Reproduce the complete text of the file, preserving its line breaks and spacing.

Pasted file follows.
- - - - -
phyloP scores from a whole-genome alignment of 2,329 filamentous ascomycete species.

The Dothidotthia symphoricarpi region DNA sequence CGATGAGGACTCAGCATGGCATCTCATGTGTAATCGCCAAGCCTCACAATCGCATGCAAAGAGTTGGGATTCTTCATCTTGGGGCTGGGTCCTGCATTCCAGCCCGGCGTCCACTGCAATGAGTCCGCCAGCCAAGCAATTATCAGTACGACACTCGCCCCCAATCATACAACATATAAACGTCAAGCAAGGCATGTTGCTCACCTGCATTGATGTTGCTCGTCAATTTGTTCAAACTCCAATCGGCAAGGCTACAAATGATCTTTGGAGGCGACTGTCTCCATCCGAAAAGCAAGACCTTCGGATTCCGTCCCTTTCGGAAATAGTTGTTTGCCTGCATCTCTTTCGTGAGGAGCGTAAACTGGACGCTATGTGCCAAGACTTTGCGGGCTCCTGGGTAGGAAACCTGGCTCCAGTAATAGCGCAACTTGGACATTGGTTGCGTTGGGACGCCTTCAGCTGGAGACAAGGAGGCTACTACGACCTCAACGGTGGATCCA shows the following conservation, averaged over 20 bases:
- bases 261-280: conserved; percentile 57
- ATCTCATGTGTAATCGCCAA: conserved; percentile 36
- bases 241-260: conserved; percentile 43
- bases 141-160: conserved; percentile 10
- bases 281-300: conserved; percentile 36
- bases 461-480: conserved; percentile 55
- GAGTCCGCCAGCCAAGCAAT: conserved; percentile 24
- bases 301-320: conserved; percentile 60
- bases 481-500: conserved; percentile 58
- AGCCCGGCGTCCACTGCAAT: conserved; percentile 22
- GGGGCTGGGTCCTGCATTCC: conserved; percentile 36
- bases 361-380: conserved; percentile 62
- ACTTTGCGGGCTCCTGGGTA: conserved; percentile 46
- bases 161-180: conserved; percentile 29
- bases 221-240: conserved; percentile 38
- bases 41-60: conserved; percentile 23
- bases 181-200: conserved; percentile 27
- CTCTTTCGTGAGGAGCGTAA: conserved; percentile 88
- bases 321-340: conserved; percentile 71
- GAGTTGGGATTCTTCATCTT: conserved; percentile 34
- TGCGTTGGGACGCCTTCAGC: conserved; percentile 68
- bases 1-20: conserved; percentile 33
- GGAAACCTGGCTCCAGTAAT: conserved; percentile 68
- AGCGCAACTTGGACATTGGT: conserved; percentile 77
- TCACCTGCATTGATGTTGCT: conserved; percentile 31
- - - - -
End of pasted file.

phyloP scores from a whole-genome alignment of 2,329 filamentous ascomycete species.

The Dothidotthia symphoricarpi region DNA sequence CGATGAGGACTCAGCATGGCATCTCATGTGTAATCGCCAAGCCTCACAATCGCATGCAAAGAGTTGGGATTCTTCATCTTGGGGCTGGGTCCTGCATTCCAGCCCGGCGTCCACTGCAATGAGTCCGCCAGCCAAGCAATTATCAGTACGACACTCGCCCCCAATCATACAACATATAAACGTCAAGCAAGGCATGTTGCTCACCTGCATTGATGTTGCTCGTCAATTTGTTCAAACTCCAATCGGCAAGGCTACAAATGATCTTTGGAGGCGACTGTCTCCATCCGAAAAGCAAGACCTTCGGATTCCGTCCCTTTCGGAAATAGTTGTTTGCCTGCATCTCTTTCGTGAGGAGCGTAAACTGGACGCTATGTGCCAAGACTTTGCGGGCTCCTGGGTAGGAAACCTGGCTCCAGTAATAGCGCAACTTGGACATTGGTTGCGTTGGGACGCCTTCAGCTGGAGACAAGGAGGCTACTACGACCTCAACGGTGGATCCA shows the following conservation, averaged over 20 bases:
- bases 261-280: conserved; percentile 57
- ATCTCATGTGTAATCGCCAA: conserved; percentile 36
- bases 241-260: conserved; percentile 43
- bases 141-160: conserved; percentile 10
- bases 281-300: conserved; percentile 36
- bases 461-480: conserved; percentile 55
- GAGTCCGCCAGCCAAGCAAT: conserved; percentile 24
- bases 301-320: conserved; percentile 60
- bases 481-500: conserved; percentile 58
- AGCCCGGCGTCCACTGCAAT: conserved; percentile 22
- GGGGCTGGGTCCTGCATTCC: conserved; percentile 36
- bases 361-380: conserved; percentile 62
- ACTTTGCGGGCTCCTGGGTA: conserved; percentile 46
- bases 161-180: conserved; percentile 29
- bases 221-240: conserved; percentile 38
- bases 41-60: conserved; percentile 23
- bases 181-200: conserved; percentile 27
- CTCTTTCGTGAGGAGCGTAA: conserved; percentile 88
- bases 321-340: conserved; percentile 71
- GAGTTGGGATTCTTCATCTT: conserved; percentile 34
- TGCGTTGGGACGCCTTCAGC: conserved; percentile 68
- bases 1-20: conserved; percentile 33
- GGAAACCTGGCTCCAGTAAT: conserved; percentile 68
- AGCGCAACTTGGACATTGGT: conserved; percentile 77
- TCACCTGCATTGATGTTGCT: conserved; percentile 31